Foodie Friday: The Miraculous Mangosteen

(Hmmm. When it comes to ‘Foodie Friday’ posts, I often seem to find myself stuck in Superlative Land. You’ll have to bear with me once more, though, because it is impossible to describe mangosteens without using superlatives.)

The “Queen of Fruits” is so miraculously perfect that it deserves its own post.* It is only when I moved to Thailand that I met this fruit ‘vis-a-vis’ as the French say, but it has been nothing but pure love since then.  I was originally sceptical of this fabled perfection, however, because:

A) The Durian is called the “King of Fruits,” and I have never smelled anything so revolting – think onions mixed with teenage-boy B.O. (Making me actually taste it would require a force-feeding adventure). Royalty designations just don’t do it for me.

B) Todd was really excited to eat mangosteen again. Todd, however, gets excited by mixed congee, mysterious lumps from the market, and low-quality carbohydrates. His culinary instincts are sporadic at best.

Plus, they look like strange lumps – not exactly flaunting their perfection.

As soon as I tasted one, though, I knew I that all the stories were true. It is the perfect fruit. There aren’t really adequate words to describe its flavour, but I will try: imagine the most beautiful flower you can think of, then imagine that beauty in the form of a flavour. Voila, the mangosteen.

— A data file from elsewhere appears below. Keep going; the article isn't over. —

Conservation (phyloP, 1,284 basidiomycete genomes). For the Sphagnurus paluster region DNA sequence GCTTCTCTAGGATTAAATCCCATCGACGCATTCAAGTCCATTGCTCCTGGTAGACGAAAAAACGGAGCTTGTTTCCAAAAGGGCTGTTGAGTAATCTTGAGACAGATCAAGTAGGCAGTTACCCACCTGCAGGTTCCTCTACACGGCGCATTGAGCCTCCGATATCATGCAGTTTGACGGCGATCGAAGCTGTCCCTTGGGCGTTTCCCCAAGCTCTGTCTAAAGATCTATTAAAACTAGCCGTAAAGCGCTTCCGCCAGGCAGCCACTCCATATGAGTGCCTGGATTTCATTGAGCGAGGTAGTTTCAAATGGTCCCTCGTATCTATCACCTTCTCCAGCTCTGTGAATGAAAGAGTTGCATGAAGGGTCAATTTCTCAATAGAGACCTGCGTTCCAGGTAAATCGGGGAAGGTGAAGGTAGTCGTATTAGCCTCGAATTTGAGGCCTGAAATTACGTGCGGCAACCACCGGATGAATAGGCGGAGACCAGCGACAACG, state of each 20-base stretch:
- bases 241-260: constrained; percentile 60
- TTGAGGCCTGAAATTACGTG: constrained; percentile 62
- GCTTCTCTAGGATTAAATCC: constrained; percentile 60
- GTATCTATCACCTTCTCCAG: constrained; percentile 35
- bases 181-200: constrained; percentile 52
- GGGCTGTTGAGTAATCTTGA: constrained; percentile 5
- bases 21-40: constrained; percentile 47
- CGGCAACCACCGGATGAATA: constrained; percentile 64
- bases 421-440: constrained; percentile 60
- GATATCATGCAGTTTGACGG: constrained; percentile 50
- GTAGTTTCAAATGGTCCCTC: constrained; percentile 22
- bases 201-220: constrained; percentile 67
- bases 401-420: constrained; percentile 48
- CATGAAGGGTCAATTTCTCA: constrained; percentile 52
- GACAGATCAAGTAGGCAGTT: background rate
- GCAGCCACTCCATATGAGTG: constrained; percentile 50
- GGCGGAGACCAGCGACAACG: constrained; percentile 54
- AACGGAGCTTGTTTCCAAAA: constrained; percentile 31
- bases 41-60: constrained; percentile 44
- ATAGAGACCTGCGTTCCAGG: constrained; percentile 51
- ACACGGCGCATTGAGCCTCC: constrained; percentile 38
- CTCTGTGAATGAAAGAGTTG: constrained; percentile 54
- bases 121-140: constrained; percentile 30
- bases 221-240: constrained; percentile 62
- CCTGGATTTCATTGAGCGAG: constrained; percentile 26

They look pretty unassuming on the outside:

Giving you a fuller picture of the “strange lump” spectrum

Who cares about the outside, though? I never judge a book by its cover. All I’m into is innards.

And these innards are worth gettin’ into.

The fruit itself is arranged in a flower formation, and each section has a big seed in the middle. The sections are sort of like skinny-fat people: they’re mostly bone, but the flesh they do have is soft and flabby.

Never has flabby been so tasty

Getting to those innards can be tough. Todd once slit open his hand in his anxiety to hit mangosteen paydirt. I am forever indebted to fellow Bangkokian blogger mishvo for alerting me to the fact that mangosteens can actually be peeled. Who knew? I believe that this knowledge has already saved T-bone’s life several times over.

Although plastic bags may yet claim him

Sometimes, mangosteens go bad. It is tragic when perfection is corrupted.

The mangosteen on the right is sporting some mould, while the one on the left has a few mushy neon blemishes.

Pulpy, woody, rotting, stinking, tragicness.

But because of the amazingness of the good fruit, we keep tearing into them, rotten or not.

Awkward self portrait. Dang it, T-Bone! Why are you always working when I need a photographer?!

And a more successful portrait of someone enjoying mangosteen.

Sadly, mangosteen season is drawing to a close. Leave me a comment if you have suggestions on how to fill the void that it is leaving in my culinary life.

* Also, I was too lazy to scout out more new and bizarre fruit.